Wednesday, 27 April 2016

purple shades and original floor tiles

You know those pages in magazines that you keep coming back to? For me this is one of them. The bedroom belongs to designer Stefano Guidotti's home by Lake Como in Italy that was featured in the April issue of Elle Decoration UK ('Como in Colour' p. 160-169, photographed by Mads Mogensen). In his own words he is obsessed with colour and thought of the original patterned floor tiles as huge rugs when decorating his home. The shades of his walls are beautiful and he has a wonderful selection of decorative objects. If you can get a hold of the issue then check out the leather sofa in the living room and the colour of his dining area. Such an inspiring house tour!

image by me | credit: Elle Decoration UK, April 2016, p. 167 · Mads Mogensen

Monday, 25 April 2016

lentil soup | vegan in the house

For a spring menu, hearty soups aren't the first thing that come to mind but here by the west coast of central Scotland the arrival of spring hit the breaks; suddenly the days turned colder with rain. Last week we finally got excellent spells of sunshine so we seem to be back on track, and the buds are rejoicing. I wanted to post this lentil soup recipe before it's too late. In the sense, out of touch with the season, especially for those who live further south and are already enjoying fine weather and trees in bloom. In our garden a huge cherry tree is about to bloom. Its branches stretch over the patio and some even reach the main roof of the house. If I would keep our son's bedroom window open they would find their way in. I wouldn't mind but he would. I cannot wait to see the cherry tree in its full glory.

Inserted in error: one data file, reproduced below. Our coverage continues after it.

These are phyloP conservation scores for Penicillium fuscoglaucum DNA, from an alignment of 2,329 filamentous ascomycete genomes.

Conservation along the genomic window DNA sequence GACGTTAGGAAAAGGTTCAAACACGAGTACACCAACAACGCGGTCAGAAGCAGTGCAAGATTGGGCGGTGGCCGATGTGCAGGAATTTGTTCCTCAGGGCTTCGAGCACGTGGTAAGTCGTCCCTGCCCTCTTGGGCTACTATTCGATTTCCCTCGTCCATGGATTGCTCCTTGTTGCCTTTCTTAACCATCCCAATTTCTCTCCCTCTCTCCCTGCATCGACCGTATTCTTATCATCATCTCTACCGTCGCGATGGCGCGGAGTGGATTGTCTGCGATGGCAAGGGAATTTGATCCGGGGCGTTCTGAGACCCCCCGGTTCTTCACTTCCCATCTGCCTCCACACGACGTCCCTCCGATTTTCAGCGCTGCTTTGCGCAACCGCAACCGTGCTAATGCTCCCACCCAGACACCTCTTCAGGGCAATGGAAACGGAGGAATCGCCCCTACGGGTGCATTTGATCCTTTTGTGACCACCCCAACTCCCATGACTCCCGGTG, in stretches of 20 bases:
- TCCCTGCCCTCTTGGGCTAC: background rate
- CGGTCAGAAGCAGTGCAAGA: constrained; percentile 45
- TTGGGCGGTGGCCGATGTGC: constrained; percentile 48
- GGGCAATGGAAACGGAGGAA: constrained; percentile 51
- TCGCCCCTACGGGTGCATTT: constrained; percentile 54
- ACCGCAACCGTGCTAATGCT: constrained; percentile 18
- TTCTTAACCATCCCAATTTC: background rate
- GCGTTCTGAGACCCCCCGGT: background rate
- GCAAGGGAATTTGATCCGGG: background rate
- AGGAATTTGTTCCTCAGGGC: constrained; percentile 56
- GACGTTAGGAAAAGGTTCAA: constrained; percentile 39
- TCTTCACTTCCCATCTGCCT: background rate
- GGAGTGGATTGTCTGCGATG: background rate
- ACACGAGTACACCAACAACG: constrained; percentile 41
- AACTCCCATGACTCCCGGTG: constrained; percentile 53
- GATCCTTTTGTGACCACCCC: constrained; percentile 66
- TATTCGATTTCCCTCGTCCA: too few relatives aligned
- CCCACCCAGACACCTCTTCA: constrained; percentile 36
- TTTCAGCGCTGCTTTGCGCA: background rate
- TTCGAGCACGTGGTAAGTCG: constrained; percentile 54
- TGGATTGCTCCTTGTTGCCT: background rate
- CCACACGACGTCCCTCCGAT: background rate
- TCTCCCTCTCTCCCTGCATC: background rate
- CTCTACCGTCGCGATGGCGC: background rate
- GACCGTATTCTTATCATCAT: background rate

Back to the soup. In January our younger daughter, a teen of 14, decided to go vegan. My husband and I discussed it between us that this was just a phase, something she needed to explore. Honestly, we thought it would last for 1-2 weeks. Apart from the smoked lamb at Christmas (Icelandic tradition), she never was much of a meat eater. That part would be easy. Quitting eggs, however, would probably break her. Or so we thought. Our girl loved her omelettes and made her own if I served e.g. fajitas or something she didn't like. Now the month of May is almost upon us and our girl is still going strong. Still a vegan.

Consequentially, I have made some adjustments in our diet - surely baking less with eggs - and I have veganised some of my own vegetarian recipes and created new ones. What I like about her going vegan is that she is learning about nutrition and cooking, and she now enjoys certain vegetables she didn't like before. I love seeing her gaining confidence in the kitchen; she now makes uncomplicated, nutritious meals without any help. Sometimes the two of us are together in the kitchen preparing a meal that needs to be adjusted for her. For a mother, who is a foodie, those are quality moments. When the days were colder I often prepared veggie chilli or other bean stews or hearty soups for lunch that would then wait on the hob when our steadfast vegan came home from school. This green lentil soup was one of those.

[The textiles seen in the images, excluding the napkin, are by Lisa Fein: Baroda 1 in indigo (bird pattern), Lahore in apricot (floral), and Chiara in sky blue/oyster (to the right). More on Lisa Fein Textiles later.]

Whether you are a vegan or not, lentils are good for you (read about health benefits of lentils); I think everyone should have a basic lentil recipe in their repertoire. Lentils are high in protein, dietary fibre, and iron, and a source of e.g. B1 and B6. Lentils and spices are a wonderful mix because the lentils absorb their flavour. In my opinion, herbs like bay leaf and thyme also go well with lentils. Just make sure you don't overcook them; they should keep their consistency. Soft lentils, yes. Mushy, not so much. For the vegetable broth I use the vegan organic bouillon powder from Marigold (it has less salt), but you can of course use vegetable stock cubes.